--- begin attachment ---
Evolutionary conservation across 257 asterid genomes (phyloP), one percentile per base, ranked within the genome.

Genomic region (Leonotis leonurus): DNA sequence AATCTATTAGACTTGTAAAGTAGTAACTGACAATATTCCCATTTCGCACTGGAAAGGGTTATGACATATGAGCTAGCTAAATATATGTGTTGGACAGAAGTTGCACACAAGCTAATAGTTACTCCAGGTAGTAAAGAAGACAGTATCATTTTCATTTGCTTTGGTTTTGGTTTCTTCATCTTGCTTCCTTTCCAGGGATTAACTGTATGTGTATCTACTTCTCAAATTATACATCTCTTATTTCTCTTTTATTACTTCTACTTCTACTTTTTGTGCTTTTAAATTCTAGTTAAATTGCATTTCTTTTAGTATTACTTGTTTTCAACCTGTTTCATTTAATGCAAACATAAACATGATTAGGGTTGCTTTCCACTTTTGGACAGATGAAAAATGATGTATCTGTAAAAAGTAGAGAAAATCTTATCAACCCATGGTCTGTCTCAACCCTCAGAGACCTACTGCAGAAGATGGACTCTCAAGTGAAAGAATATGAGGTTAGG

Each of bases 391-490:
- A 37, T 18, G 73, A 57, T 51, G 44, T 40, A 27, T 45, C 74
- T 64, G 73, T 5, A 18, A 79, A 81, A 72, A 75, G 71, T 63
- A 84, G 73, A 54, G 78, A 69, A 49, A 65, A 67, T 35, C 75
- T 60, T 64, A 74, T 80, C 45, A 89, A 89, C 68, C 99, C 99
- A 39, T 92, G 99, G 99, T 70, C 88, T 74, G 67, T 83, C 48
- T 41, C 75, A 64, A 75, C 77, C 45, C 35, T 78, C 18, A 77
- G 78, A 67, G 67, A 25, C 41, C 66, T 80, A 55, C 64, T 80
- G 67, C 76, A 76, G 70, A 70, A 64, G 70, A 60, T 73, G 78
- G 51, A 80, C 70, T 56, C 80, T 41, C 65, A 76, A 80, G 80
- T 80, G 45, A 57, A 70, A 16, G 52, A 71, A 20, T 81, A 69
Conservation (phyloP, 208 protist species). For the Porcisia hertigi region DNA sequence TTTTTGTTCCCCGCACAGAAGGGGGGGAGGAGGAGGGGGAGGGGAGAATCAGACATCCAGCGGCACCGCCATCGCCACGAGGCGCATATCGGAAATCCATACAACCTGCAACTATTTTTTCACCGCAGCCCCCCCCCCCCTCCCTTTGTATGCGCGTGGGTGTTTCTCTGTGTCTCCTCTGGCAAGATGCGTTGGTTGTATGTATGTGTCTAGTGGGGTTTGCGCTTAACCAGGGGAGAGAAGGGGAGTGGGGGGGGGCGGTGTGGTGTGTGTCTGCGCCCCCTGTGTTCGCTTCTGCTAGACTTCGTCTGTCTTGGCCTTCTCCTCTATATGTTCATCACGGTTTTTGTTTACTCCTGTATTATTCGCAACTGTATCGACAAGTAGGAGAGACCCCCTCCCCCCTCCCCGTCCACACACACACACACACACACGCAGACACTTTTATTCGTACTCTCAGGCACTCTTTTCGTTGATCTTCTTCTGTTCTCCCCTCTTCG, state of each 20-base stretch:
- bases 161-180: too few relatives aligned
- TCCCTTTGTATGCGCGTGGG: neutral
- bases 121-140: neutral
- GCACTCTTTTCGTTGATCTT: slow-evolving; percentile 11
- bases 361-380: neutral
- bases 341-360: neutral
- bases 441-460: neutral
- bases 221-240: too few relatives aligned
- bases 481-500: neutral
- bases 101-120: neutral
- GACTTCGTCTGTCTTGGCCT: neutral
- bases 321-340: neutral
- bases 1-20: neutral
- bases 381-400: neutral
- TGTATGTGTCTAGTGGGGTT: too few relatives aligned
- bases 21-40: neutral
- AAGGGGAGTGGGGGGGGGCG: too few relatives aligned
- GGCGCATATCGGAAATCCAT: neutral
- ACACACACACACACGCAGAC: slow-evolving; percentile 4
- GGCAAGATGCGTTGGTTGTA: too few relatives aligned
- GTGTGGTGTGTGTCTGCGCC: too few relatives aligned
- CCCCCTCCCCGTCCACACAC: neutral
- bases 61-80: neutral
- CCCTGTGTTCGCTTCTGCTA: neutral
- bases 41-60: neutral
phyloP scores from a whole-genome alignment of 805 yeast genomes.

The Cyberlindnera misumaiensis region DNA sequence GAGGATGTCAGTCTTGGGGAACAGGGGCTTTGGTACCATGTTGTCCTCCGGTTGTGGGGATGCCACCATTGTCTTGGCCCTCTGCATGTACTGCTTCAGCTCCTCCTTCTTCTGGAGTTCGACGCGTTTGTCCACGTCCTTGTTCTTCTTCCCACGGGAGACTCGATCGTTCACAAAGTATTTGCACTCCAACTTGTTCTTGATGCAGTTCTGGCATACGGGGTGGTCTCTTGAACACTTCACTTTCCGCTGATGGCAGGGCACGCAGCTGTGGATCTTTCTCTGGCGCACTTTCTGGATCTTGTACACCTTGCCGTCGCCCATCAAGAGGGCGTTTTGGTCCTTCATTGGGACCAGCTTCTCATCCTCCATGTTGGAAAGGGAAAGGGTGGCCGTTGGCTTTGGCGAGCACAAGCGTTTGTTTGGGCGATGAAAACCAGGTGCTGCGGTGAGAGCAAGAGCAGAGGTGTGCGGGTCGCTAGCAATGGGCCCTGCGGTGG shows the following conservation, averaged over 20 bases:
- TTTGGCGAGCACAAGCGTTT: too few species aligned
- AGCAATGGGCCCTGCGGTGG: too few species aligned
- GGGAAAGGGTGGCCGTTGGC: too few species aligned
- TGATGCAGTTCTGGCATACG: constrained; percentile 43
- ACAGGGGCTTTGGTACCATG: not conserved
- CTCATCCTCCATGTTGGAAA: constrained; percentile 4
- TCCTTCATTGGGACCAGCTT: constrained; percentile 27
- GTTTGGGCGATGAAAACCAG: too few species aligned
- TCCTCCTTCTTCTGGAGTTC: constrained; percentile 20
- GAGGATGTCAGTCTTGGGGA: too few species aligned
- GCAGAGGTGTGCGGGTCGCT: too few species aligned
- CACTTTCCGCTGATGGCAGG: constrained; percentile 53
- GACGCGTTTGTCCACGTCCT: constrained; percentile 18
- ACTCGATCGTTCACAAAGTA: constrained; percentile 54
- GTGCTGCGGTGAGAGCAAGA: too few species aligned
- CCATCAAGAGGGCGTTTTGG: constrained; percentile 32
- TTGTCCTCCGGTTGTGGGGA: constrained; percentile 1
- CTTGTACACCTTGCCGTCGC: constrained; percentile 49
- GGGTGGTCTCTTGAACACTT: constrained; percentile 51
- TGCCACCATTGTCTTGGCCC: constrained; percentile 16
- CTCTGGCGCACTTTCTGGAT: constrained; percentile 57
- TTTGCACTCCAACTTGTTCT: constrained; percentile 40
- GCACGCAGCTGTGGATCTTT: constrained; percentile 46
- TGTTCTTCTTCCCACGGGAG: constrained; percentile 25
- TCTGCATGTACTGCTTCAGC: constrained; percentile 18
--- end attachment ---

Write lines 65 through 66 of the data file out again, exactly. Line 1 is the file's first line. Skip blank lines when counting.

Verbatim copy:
- TGTTCTTCTTCCCACGGGAG: constrained; percentile 25
- TCTGCATGTACTGCTTCAGC: constrained; percentile 18